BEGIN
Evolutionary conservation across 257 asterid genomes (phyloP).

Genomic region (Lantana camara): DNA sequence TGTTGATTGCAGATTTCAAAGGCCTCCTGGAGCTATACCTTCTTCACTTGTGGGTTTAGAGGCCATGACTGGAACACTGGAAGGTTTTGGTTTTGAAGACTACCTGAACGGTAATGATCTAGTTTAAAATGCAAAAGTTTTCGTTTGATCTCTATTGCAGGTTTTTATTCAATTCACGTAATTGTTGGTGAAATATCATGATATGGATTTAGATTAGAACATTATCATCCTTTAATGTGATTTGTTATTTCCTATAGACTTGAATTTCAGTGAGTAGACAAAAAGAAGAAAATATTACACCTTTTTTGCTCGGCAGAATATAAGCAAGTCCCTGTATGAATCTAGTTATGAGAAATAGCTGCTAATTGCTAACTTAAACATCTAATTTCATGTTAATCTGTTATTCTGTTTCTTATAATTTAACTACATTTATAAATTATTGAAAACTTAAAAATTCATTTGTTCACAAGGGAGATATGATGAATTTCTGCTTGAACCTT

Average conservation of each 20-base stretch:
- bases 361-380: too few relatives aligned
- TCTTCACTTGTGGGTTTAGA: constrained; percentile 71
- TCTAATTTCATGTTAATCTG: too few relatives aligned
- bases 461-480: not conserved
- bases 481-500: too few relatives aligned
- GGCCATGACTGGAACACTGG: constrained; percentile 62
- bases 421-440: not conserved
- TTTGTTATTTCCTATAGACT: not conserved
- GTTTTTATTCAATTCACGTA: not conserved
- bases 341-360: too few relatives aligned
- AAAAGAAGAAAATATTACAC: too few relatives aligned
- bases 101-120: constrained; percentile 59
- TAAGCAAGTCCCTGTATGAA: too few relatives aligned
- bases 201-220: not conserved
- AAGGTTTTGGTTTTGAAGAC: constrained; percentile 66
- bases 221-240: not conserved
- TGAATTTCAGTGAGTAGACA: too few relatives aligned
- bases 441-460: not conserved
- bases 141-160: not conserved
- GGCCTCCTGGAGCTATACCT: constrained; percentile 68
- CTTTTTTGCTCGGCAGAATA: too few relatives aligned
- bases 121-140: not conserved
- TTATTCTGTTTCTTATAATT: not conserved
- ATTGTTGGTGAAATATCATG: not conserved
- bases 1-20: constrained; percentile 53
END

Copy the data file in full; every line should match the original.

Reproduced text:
Evolutionary conservation across 257 asterid genomes (phyloP).

Genomic region (Lantana camara): DNA sequence TGTTGATTGCAGATTTCAAAGGCCTCCTGGAGCTATACCTTCTTCACTTGTGGGTTTAGAGGCCATGACTGGAACACTGGAAGGTTTTGGTTTTGAAGACTACCTGAACGGTAATGATCTAGTTTAAAATGCAAAAGTTTTCGTTTGATCTCTATTGCAGGTTTTTATTCAATTCACGTAATTGTTGGTGAAATATCATGATATGGATTTAGATTAGAACATTATCATCCTTTAATGTGATTTGTTATTTCCTATAGACTTGAATTTCAGTGAGTAGACAAAAAGAAGAAAATATTACACCTTTTTTGCTCGGCAGAATATAAGCAAGTCCCTGTATGAATCTAGTTATGAGAAATAGCTGCTAATTGCTAACTTAAACATCTAATTTCATGTTAATCTGTTATTCTGTTTCTTATAATTTAACTACATTTATAAATTATTGAAAACTTAAAAATTCATTTGTTCACAAGGGAGATATGATGAATTTCTGCTTGAACCTT

Average conservation of each 20-base stretch:
- bases 361-380: too few relatives aligned
- TCTTCACTTGTGGGTTTAGA: constrained; percentile 71
- TCTAATTTCATGTTAATCTG: too few relatives aligned
- bases 461-480: not conserved
- bases 481-500: too few relatives aligned
- GGCCATGACTGGAACACTGG: constrained; percentile 62
- bases 421-440: not conserved
- TTTGTTATTTCCTATAGACT: not conserved
- GTTTTTATTCAATTCACGTA: not conserved
- bases 341-360: too few relatives aligned
- AAAAGAAGAAAATATTACAC: too few relatives aligned
- bases 101-120: constrained; percentile 59
- TAAGCAAGTCCCTGTATGAA: too few relatives aligned
- bases 201-220: not conserved
- AAGGTTTTGGTTTTGAAGAC: constrained; percentile 66
- bases 221-240: not conserved
- TGAATTTCAGTGAGTAGACA: too few relatives aligned
- bases 441-460: not conserved
- bases 141-160: not conserved
- GGCCTCCTGGAGCTATACCT: constrained; percentile 68
- CTTTTTTGCTCGGCAGAATA: too few relatives aligned
- bases 121-140: not conserved
- TTATTCTGTTTCTTATAATT: not conserved
- ATTGTTGGTGAAATATCATG: not conserved
- bases 1-20: constrained; percentile 53